- 1. G(ari) F(los) SCO[m]/ SCAURI/ EX OFFI[ci]/NA SCAU/RI Translated as "The flower of garum, made of the mackerel, a product of Scaurus, from the shop of Scaurus"
- 2. LIQU[minis]/ FLOS Translated as: "The flower of Liquamen"
- 3. G[ari] F[los] SCOM[bri]/ SCAURI Translated as: "The flower of garum, made of the mackerel, a product of Scaurus"
- 4. LIQUAMEN/ OPTIMUM/ EX OFFICI[n]/A SCAURI Translated as: "The best liquamen, from the shop of Scaurus"
The reputation of Scauras' fish sauce was known to be of very high quality across the Mediterranean and its reputation travelled as far away as modern France. Curtis has described this mosaic as a "an advertisement... and a rare, unequivocal example of a motif inspired by a patron, rather than by the artist."  In Pompeii and nearby Herculaneum, archaeological evidence also points to evidence of branding and labelling in relatively common use. Wine jars, for example, were stamped with names, such as "Lassius" and "L. Eumachius;" probably references to the name of the producer. Carbonised loaves of bread, found at Herculaneum, indicate that some bakers stamped their bread with the producer's name.
David Wengrow has argued that branding became necessary following the urban revolution in ancient Mesopotamia in the 4th century BCE, when large-scale economies started mass-producing commodities such as alcoholic drinks, cosmetics and textiles. These ancient societies imposed strict forms of quality control over commodities, and also needed to convey value to the consumer through branding. Producers began by attaching simple stone seals to products which over time were transformed into clay seals bearing impressed images, often associated with the producer's personal identity thus giving the product a personality.
Diana Twede has argued that the "consumer packaging functions of protection, utility and communication have been necessary whenever packages were the object of transactions" (p. 107). She has shown that amphoras used in Mediterranean trade between 1500 and 500 BCE exhibited a wide variety of shapes and markings, which provided information for transactions. Systematic use of stamped labels dates from around the fourth century BCE. In a largely pre-literate society, the shape of the amphora and its pictorial markings conveyed information about the contents, region of origin and even the identity of the producer which were understood to convey information about product quality. Not all historians agree that these markings can be compared with modern brands or labels. Moore and Reid, for example, have argued that the distinctive shapes and markings in ancient containers should be termed proto-brands rather than modern brands.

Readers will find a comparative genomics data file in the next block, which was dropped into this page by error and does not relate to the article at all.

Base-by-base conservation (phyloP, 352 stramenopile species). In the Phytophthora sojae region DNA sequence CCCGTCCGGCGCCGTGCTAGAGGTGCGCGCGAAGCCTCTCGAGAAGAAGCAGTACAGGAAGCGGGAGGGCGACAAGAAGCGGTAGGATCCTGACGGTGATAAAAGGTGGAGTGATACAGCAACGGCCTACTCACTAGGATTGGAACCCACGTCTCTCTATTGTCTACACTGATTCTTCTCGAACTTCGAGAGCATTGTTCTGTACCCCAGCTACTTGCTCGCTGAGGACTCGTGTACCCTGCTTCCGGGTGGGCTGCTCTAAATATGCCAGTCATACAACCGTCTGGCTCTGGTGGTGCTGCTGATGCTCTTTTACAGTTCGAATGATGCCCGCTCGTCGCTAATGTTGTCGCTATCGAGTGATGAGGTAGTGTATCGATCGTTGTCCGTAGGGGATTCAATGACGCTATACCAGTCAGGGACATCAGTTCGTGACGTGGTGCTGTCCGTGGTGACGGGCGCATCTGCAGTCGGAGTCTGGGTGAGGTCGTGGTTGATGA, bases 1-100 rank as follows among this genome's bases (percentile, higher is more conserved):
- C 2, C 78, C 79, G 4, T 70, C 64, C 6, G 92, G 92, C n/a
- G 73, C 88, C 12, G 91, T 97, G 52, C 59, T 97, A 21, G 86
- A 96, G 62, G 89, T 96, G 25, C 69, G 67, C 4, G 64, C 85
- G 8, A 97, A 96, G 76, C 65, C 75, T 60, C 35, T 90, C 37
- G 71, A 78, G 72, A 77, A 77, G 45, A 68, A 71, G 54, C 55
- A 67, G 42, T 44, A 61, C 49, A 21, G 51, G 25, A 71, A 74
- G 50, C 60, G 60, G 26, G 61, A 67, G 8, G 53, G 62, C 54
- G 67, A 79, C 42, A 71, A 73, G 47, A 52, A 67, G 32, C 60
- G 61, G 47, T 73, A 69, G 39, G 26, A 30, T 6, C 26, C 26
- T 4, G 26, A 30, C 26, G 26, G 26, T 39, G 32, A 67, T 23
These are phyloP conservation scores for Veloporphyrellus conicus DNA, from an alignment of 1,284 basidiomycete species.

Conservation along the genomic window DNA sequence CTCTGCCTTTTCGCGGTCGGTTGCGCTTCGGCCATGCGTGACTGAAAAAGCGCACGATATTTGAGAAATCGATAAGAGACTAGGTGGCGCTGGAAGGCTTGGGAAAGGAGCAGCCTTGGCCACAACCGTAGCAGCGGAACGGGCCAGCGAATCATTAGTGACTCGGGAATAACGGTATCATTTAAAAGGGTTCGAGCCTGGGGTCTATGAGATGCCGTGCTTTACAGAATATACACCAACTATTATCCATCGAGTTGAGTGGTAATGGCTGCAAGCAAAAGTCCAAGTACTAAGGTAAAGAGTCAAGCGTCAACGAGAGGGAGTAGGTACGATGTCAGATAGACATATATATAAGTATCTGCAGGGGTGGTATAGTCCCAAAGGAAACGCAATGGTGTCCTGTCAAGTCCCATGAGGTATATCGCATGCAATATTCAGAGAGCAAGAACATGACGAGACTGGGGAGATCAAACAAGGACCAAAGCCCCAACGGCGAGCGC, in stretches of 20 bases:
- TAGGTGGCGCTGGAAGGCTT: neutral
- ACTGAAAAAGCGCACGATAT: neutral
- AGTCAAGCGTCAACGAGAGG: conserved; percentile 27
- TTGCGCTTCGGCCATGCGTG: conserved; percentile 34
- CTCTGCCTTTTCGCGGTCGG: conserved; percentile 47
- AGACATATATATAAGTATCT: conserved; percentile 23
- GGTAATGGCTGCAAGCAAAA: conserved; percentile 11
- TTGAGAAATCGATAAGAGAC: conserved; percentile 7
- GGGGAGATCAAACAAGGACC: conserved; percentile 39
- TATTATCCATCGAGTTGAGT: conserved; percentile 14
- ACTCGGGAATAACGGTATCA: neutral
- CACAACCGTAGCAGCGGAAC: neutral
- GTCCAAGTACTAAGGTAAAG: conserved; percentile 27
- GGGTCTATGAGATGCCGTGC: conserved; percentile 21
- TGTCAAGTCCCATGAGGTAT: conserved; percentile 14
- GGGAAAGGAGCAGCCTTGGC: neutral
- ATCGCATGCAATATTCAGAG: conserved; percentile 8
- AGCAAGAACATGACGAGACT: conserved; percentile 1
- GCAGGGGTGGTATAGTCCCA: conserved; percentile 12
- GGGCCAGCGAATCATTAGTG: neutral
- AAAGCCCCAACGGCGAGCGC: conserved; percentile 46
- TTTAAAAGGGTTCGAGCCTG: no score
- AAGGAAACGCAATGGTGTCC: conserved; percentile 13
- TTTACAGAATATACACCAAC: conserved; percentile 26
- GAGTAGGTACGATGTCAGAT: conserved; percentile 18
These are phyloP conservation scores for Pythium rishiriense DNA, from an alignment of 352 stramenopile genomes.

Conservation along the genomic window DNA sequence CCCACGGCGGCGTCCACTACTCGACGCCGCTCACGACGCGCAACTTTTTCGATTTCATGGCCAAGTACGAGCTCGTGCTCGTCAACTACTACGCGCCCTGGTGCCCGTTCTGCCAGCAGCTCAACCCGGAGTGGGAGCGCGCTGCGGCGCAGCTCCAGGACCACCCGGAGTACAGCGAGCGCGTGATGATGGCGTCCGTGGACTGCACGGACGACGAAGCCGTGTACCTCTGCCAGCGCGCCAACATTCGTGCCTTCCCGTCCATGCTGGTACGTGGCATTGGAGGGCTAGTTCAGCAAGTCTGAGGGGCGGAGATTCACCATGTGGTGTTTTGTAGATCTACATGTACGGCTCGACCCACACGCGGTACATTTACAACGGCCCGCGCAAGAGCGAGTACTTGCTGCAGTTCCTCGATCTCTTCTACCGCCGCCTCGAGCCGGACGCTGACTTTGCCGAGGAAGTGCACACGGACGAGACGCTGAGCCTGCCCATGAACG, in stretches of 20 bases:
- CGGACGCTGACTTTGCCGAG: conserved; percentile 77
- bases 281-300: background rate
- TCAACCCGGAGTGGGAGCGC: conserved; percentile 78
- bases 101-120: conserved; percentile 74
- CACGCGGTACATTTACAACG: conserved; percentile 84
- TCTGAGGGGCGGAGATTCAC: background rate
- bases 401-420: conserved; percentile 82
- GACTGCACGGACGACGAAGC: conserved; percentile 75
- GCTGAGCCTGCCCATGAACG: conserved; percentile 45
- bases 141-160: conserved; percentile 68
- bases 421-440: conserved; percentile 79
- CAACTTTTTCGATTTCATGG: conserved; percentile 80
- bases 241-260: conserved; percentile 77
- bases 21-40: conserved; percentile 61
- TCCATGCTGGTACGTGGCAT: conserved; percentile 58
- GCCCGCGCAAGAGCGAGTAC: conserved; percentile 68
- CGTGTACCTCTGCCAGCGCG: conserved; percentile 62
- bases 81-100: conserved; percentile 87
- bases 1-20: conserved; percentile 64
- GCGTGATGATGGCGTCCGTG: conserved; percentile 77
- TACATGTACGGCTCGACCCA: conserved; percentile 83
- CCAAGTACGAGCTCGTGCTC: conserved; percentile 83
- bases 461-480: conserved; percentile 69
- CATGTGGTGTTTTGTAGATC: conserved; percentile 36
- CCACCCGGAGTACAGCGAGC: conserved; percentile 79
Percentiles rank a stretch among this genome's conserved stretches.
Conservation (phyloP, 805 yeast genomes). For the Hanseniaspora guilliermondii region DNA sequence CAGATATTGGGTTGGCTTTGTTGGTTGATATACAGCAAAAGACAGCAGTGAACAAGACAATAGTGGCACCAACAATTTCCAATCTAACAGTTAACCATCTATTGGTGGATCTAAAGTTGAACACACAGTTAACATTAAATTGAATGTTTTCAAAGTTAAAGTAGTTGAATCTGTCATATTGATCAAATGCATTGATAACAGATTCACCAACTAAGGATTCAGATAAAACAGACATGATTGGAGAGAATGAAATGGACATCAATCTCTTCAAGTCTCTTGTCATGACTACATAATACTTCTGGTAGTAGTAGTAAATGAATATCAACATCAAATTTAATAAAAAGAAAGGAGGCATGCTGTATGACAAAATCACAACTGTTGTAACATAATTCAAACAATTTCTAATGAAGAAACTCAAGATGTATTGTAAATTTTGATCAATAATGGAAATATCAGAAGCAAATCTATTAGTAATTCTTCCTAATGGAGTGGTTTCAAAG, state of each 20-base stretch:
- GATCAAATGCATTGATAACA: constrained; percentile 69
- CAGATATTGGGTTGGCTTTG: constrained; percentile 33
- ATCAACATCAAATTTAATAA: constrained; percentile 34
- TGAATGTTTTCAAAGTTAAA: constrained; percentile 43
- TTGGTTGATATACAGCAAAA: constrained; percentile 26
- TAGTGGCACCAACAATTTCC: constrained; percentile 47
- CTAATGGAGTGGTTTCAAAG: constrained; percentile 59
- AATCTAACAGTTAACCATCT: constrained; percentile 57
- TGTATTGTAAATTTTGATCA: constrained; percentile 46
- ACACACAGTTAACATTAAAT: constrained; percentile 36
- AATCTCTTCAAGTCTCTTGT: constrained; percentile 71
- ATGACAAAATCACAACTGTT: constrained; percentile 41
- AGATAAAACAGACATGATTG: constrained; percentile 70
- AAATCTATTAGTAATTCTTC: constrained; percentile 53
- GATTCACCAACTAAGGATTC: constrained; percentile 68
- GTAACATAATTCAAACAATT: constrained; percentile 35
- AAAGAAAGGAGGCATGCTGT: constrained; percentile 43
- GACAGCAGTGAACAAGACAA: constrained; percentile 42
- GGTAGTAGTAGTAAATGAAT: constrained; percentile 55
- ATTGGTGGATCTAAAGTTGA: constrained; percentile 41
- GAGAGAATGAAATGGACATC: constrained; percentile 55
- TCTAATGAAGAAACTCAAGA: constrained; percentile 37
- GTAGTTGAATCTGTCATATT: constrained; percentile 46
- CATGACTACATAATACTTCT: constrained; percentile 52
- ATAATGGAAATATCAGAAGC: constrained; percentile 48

Marketing in the Middle Ages
In England and Europe during the Middle Ages, market towns sprang up. Some analysts have suggested that the term, 'marketing,' may have first been used in the context of market towns where the term 'marketing' may have been used by producers to describe the process of carting and selling their produce and wares in market towns. Blintiff has investigated the early Medieval networks of market towns and suggests that by the 12th century there was an upsurge in the number of market towns and the emergence of merchant circuits as traders bulked up surpluses from smaller regional, different day markets and resold them at the larger centralised market towns.
Braudel and Reynold have made a systematic study of these European market towns between the thirteenth and fifteenth century. Their investigation shows that in regional districts markets were held once or twice a week, while daily markets were more common in the larger cities and towns. Over time, permanent shops began to open daily and gradually supplanted the periodic markets. Peddlers filled in the gaps in distribution by travelling door-to-door in order to sell produce and wares. The physical market was characterised by transactional exchange, bartering systems were commonplace and the economy was characterised by local trading. Braudel reports that, in 1600, goods travelled relatively short distances - grain 5–10 miles; cattle 40–70 miles; wool and wollen cloth 20–40 miles. However, following the European age of discovery, goods were imported from afar - calico cloth from India, porcelain, silk and tea from China, spices from India and South-East Asia and tobacco, sugar, rum and coffee from the New World.